I see what you are saying. But as a trainer we both now says, "The closer you get to your race, the more your training should have race like intensity"

    This looks great for base, but IMO...maybe IF you were racing every Weekend to get your intensity and your hilly endurance day was your hard/aenorobic endurance day midweek.

    Like I mentioned on your other post
    Again, I am not disrespecting your choice, but if it was my first race of the season, I would allready have (8 weeks prior to race) 4-5weeks of VO2 max intervals in, than 3 weeks prior of race - race paced mtb rides and/or aenorobic hill repeats-and I made gains going into each season.

    Let alone prior to that, pushing up FTP with L4 intervals

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    Z5 and z2 works to push up FTP just fine. As does z3 and 4 and maybe a bit of 6 and 1. Hmmm that would be...all of them really. In correct doses.

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    Quote Originally Posted by scottz123 View Post
    I see what you are saying. But as a trainer we both now says, "The closer you get to your race, the more your training should have race like intensity"

    This looks great for base, but IMO...maybe IF you were racing every Weekend to get your intensity and your hilly endurance day was your hard/aenorobic endurance day midweek.

    Like I mentioned on your other post
    Again, I am not disrespecting your choice, but if it was my first race of the season, I would allready have (8 weeks prior to race) 4-5weeks of VO2 max intervals in, than 3 weeks prior of race - race paced mtb rides and/or aenorobic hill repeats-and I made gains going into each season.

    Let alone prior to that, pushing up FTP with L4 intervals
    As I mentioned originally, the weeks were limited in the build up to my first A race (22nd March) so I figured it would be best to start from the beginning and make a good stab at getting an aerobic base in place.
    The trouble with your tweaking towards higher intensity, is that the training load would become too great. I'm swapping many of my long Sunday z2 weekend rides with an endurance race series. The problem then arises that you suddenly need more recovery/the quality of the following weeks workouts are diminished.
    I think the art to getting Friels bibles to work is allocating (and then sticking to) the correct volume of hours to the weekly workouts and this is where there is huge scope for tailoring his basic format to suit you personally. Of course that's going to require several years of learning.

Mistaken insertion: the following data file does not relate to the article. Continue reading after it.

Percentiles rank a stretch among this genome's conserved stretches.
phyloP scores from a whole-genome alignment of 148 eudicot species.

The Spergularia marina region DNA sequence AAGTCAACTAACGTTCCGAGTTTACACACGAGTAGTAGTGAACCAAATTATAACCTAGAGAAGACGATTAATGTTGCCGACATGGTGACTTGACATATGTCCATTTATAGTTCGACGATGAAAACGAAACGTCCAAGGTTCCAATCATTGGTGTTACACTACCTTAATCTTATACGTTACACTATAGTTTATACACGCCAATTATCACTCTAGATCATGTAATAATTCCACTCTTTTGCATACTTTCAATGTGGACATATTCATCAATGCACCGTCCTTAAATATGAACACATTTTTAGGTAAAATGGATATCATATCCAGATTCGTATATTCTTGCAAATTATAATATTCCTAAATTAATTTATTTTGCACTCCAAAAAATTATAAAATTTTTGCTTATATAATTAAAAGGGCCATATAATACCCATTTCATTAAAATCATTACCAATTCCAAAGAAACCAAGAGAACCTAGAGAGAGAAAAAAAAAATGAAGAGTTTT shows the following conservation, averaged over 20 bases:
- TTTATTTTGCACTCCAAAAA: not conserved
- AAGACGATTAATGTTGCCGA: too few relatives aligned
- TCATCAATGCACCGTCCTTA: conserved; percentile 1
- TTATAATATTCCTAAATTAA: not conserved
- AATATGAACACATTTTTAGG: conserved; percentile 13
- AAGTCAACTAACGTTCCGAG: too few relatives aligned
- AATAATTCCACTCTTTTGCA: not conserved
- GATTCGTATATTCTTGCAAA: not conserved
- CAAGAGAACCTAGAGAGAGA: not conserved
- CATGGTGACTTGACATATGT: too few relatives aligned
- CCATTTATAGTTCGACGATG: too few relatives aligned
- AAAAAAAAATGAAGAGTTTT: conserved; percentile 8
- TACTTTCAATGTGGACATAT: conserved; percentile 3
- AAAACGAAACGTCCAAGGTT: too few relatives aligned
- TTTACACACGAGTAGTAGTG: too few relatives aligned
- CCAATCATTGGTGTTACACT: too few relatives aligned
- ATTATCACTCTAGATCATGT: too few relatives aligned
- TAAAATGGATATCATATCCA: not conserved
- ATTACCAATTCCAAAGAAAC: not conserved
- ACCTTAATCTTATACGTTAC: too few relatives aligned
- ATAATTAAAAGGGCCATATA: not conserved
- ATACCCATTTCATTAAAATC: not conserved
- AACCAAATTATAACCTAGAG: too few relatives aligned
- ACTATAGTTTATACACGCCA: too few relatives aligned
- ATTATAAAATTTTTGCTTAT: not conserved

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    How do u know the training load would be to great?

    The art...hmm

    Several years of learning. Ok.

    I had to look @ the top of this page to see who/what the original post was.

    I wish I knew eveeything....

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    Quote Originally Posted by scottz123 View Post
    How do u know the training load would be to great?

    The art...
    Well, I don't KNOW for sure- that's where the art comes in. I did however carefully schedule my hours based on a careful review of how many hours I've done in the past when I used to 'just ride' (z3/4 mostly with hindsight), how many I thought my life could allow and also by aligning the 'biggest day' hours allocation with 2x my target race distance.

    I think it's extremely unlikely I, (with your links to assist me) could come up with a better holistic, periodised plan myself by mixing and matching random workouts- than the bible can- that's why I want to at least let the plan run its course up to the 22nd March.

    I don't think you can have your cake and eat it- that's why TCC says that it's high intensity plans should be used sparingly with plenty of rest in between.

    Can you answer one question for me?
    Other than MTB Bible, which single source can provide a simple to follow, holistic, complete plan for an entire years MTB racing that a beginner can follow?

    The only answer I can think of is a coach??? (And I can't afford that )

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    Well, I don't KNOW for sure- that's where the art comes in."
    So by your own admittance, you could be holding back your performance

    "I've done in the past when I used to 'just ride' (z3/4 mostly with hindsight), how many I thought my life could allow and also by aligning the 'biggest day' hours allocation with 2x my target race distance."
    That sounds like it was a pretty good plan to me. Now that you changed it, that explains why in 2013= 80/315 and 2014= 116/330.

    You should go into coaching yourself. You seem to know everything.

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    Lol! You are a funny guy

    The last climb took me 12 minutes in 2013, I did it in 9 this year. I haven't suggested I 'know' anything.

    Can you please answer my question above^ ??

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    Quote Originally Posted by Crosshair View Post
    Lol! You are a funny guy

    The last climb took me 12 minutes in 2013, I did it in 9 this year. I haven't suggested I 'know' anything.

    Can you please answer my question above^ ??
    "Lol! You are a funny guy "
    I really think what you were doing last year with your Z3/4 work was better. Fancy periodization does not mean automatically better.
    Train like you race. Push your FTP up. Could you admit you made a mistake with your training this year - which in your words "require several years of learning".